I want to reiterate the Attorney General’s thanks to the leadership and staff of the Antitrust Division for all their work to advance robust competition and to ensure that the American people have equal opportunity in the marketplace.
I’d like to take a few moments to put this complaint into context.
At its core, antitrust is about economic justice. And today’s landmark action against Google underscores that it is a priority of this Justice Department to fight the abuse of market power. We know that free and fair competition is essential to economic freedom. And we know that anticompetitive conduct threatens innovation, weakens workers’ rights, and stifles free expression. When any company, including a big technology company, violates the antitrust laws, our economy and our democracy suffer.
Today’s complaint is a perfect example of why competition matters. Americans rely on the internet for news and for community. And advertising revenue is essential for publishers to produce and share ideas and writings. But we allege that Google has captured that revenue for its own profits and punished publishers who sought out alternatives. Those actions have weakened the free and open internet and increased advertising costs for businesses and for the United States government, including for our military.
Today’s complaint is also just one example of the department’s broader efforts to root out anticompetitive behavior regardless of how and where it might arise.
Just a few months ago, the Antitrust Division scored a critical win for authors by blocking a merger of two major publishing houses, Penguin Random House and Simon & Schuster. The merger would have substantially lessened authors’ compensation for their work and diminished opportunities for new authors to tell new stories.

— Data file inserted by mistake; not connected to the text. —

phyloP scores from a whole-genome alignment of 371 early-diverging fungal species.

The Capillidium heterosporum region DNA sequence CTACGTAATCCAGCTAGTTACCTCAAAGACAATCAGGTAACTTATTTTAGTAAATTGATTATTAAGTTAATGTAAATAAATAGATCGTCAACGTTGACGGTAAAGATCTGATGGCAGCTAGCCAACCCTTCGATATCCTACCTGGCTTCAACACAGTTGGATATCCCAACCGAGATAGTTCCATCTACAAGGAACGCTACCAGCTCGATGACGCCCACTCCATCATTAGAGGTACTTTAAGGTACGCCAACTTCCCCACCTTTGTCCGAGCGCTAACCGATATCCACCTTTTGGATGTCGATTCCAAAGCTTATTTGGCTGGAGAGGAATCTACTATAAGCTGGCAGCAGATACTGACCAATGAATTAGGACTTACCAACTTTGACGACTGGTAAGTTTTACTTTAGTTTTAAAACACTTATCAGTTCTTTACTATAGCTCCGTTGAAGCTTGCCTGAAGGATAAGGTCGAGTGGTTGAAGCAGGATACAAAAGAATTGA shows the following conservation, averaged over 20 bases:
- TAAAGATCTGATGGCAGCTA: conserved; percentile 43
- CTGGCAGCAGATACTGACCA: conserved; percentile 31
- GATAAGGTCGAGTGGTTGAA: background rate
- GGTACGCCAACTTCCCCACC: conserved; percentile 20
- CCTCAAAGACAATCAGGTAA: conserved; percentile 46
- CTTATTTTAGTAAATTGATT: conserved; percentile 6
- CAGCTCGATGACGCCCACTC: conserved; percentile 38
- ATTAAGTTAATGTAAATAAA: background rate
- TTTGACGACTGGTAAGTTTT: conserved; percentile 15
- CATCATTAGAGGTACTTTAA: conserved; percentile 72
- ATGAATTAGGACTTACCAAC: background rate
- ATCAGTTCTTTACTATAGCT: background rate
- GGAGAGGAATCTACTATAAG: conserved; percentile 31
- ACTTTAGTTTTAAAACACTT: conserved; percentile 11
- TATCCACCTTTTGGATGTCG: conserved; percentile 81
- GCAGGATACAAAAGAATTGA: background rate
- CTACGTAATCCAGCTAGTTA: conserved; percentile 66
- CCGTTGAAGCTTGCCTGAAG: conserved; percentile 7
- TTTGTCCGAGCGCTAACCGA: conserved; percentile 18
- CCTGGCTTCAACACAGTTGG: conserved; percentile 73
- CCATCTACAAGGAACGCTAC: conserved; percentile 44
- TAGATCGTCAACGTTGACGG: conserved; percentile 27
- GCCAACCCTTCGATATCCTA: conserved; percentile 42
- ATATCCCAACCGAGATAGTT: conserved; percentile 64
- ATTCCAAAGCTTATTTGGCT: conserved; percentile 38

That merger was one of five that have been blocked or abandoned as a result of the division’s recent work; other abandoned mergers include two that would have strained the global supply chain by decreasing competition for shipping materials.
And the Penguin Random House case is just one example of the department’s efforts to protect workers. This past summer, we secured an $85 million payment from poultry companies to settle allegations that they fixed workers’ wages and benefits.
We have also reinvigorated criminal enforcement of the Sherman Act, including prosecutions for criminal wage-fixing, labor-market allocation, bid-rigging, and procurement fraud.
And we have acted to ensure that corporate directors do not sit on competing boards, reviving a vital and underenforced rule of antitrust law.
These efforts by the Antitrust Division are only a snapshot of the broader work happening across the department to advance economic justice, protect workers’ rights and ensure fair prices for products we use and rely on, like health insurance, airline tickets and food for our families. Today’s suit against Google exemplifies that we will continue to marshal our resources across divisions to promote competition and protect American workers and consumers.
I’ll now turn it over to Assistant Attorney General Jonathan Kanter, who will speak more about the details of our complaint.